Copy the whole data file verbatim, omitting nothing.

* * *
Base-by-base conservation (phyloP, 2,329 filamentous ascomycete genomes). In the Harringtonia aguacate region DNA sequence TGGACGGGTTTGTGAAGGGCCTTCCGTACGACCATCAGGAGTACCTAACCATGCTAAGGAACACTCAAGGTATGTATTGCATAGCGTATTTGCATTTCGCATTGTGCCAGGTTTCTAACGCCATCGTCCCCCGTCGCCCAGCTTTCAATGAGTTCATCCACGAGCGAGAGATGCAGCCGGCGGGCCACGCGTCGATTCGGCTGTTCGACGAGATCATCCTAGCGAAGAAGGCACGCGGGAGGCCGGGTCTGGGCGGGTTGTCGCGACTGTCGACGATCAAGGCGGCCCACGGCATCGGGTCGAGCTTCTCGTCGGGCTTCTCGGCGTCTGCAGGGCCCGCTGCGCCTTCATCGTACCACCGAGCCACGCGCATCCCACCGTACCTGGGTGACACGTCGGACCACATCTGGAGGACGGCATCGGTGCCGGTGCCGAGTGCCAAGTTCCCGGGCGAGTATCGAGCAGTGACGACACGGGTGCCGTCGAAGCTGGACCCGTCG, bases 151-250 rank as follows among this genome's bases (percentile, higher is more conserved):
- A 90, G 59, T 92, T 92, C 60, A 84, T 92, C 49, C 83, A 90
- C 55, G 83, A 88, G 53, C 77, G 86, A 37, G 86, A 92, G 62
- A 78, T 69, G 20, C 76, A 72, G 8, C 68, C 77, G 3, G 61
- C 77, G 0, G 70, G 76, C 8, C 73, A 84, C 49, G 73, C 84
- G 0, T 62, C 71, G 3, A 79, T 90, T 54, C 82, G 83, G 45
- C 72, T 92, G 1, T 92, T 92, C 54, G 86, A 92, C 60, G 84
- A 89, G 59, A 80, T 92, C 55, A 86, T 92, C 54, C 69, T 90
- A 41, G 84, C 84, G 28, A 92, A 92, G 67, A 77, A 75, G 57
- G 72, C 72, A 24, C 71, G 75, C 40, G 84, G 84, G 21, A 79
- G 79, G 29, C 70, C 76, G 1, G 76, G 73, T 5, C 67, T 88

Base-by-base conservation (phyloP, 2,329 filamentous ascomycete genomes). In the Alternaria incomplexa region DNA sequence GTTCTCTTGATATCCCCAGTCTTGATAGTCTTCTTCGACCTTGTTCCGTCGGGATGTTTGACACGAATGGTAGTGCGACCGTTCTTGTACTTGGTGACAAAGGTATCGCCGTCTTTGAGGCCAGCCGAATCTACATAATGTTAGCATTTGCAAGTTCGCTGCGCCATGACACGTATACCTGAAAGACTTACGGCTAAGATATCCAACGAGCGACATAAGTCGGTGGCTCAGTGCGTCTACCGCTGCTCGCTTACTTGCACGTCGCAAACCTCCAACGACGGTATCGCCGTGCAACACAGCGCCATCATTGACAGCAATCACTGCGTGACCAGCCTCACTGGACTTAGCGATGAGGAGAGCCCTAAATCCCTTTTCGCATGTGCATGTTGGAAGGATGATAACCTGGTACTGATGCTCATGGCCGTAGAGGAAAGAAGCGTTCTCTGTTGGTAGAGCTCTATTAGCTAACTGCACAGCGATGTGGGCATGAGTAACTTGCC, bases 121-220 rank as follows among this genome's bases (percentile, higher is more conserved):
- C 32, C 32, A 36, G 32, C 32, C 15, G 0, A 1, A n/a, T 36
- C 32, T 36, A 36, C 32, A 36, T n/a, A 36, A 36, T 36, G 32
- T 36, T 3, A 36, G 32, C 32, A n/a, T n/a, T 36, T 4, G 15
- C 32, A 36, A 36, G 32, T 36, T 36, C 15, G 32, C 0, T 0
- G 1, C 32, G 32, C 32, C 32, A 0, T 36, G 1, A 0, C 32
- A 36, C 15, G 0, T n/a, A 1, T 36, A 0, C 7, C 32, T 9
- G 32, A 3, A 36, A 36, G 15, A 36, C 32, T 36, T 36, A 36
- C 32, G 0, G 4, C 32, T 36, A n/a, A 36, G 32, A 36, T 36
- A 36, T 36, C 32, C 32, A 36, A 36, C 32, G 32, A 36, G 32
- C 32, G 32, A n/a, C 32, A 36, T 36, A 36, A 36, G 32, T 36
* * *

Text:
Base-by-base conservation (phyloP, 2,329 filamentous ascomycete genomes). In the Harringtonia aguacate region DNA sequence TGGACGGGTTTGTGAAGGGCCTTCCGTACGACCATCAGGAGTACCTAACCATGCTAAGGAACACTCAAGGTATGTATTGCATAGCGTATTTGCATTTCGCATTGTGCCAGGTTTCTAACGCCATCGTCCCCCGTCGCCCAGCTTTCAATGAGTTCATCCACGAGCGAGAGATGCAGCCGGCGGGCCACGCGTCGATTCGGCTGTTCGACGAGATCATCCTAGCGAAGAAGGCACGCGGGAGGCCGGGTCTGGGCGGGTTGTCGCGACTGTCGACGATCAAGGCGGCCCACGGCATCGGGTCGAGCTTCTCGTCGGGCTTCTCGGCGTCTGCAGGGCCCGCTGCGCCTTCATCGTACCACCGAGCCACGCGCATCCCACCGTACCTGGGTGACACGTCGGACCACATCTGGAGGACGGCATCGGTGCCGGTGCCGAGTGCCAAGTTCCCGGGCGAGTATCGAGCAGTGACGACACGGGTGCCGTCGAAGCTGGACCCGTCG, bases 151-250 rank as follows among this genome's bases (percentile, higher is more conserved):
- A 90, G 59, T 92, T 92, C 60, A 84, T 92, C 49, C 83, A 90
- C 55, G 83, A 88, G 53, C 77, G 86, A 37, G 86, A 92, G 62
- A 78, T 69, G 20, C 76, A 72, G 8, C 68, C 77, G 3, G 61
- C 77, G 0, G 70, G 76, C 8, C 73, A 84, C 49, G 73, C 84
- G 0, T 62, C 71, G 3, A 79, T 90, T 54, C 82, G 83, G 45
- C 72, T 92, G 1, T 92, T 92, C 54, G 86, A 92, C 60, G 84
- A 89, G 59, A 80, T 92, C 55, A 86, T 92, C 54, C 69, T 90
- A 41, G 84, C 84, G 28, A 92, A 92, G 67, A 77, A 75, G 57
- G 72, C 72, A 24, C 71, G 75, C 40, G 84, G 84, G 21, A 79
- G 79, G 29, C 70, C 76, G 1, G 76, G 73, T 5, C 67, T 88

Base-by-base conservation (phyloP, 2,329 filamentous ascomycete genomes). In the Alternaria incomplexa region DNA sequence GTTCTCTTGATATCCCCAGTCTTGATAGTCTTCTTCGACCTTGTTCCGTCGGGATGTTTGACACGAATGGTAGTGCGACCGTTCTTGTACTTGGTGACAAAGGTATCGCCGTCTTTGAGGCCAGCCGAATCTACATAATGTTAGCATTTGCAAGTTCGCTGCGCCATGACACGTATACCTGAAAGACTTACGGCTAAGATATCCAACGAGCGACATAAGTCGGTGGCTCAGTGCGTCTACCGCTGCTCGCTTACTTGCACGTCGCAAACCTCCAACGACGGTATCGCCGTGCAACACAGCGCCATCATTGACAGCAATCACTGCGTGACCAGCCTCACTGGACTTAGCGATGAGGAGAGCCCTAAATCCCTTTTCGCATGTGCATGTTGGAAGGATGATAACCTGGTACTGATGCTCATGGCCGTAGAGGAAAGAAGCGTTCTCTGTTGGTAGAGCTCTATTAGCTAACTGCACAGCGATGTGGGCATGAGTAACTTGCC, bases 121-220 rank as follows among this genome's bases (percentile, higher is more conserved):
- C 32, C 32, A 36, G 32, C 32, C 15, G 0, A 1, A n/a, T 36
- C 32, T 36, A 36, C 32, A 36, T n/a, A 36, A 36, T 36, G 32
- T 36, T 3, A 36, G 32, C 32, A n/a, T n/a, T 36, T 4, G 15
- C 32, A 36, A 36, G 32, T 36, T 36, C 15, G 32, C 0, T 0
- G 1, C 32, G 32, C 32, C 32, A 0, T 36, G 1, A 0, C 32
- A 36, C 15, G 0, T n/a, A 1, T 36, A 0, C 7, C 32, T 9
- G 32, A 3, A 36, A 36, G 15, A 36, C 32, T 36, T 36, A 36
- C 32, G 0, G 4, C 32, T 36, A n/a, A 36, G 32, A 36, T 36
- A 36, T 36, C 32, C 32, A 36, A 36, C 32, G 32, A 36, G 32
- C 32, G 32, A n/a, C 32, A 36, T 36, A 36, A 36, G 32, T 36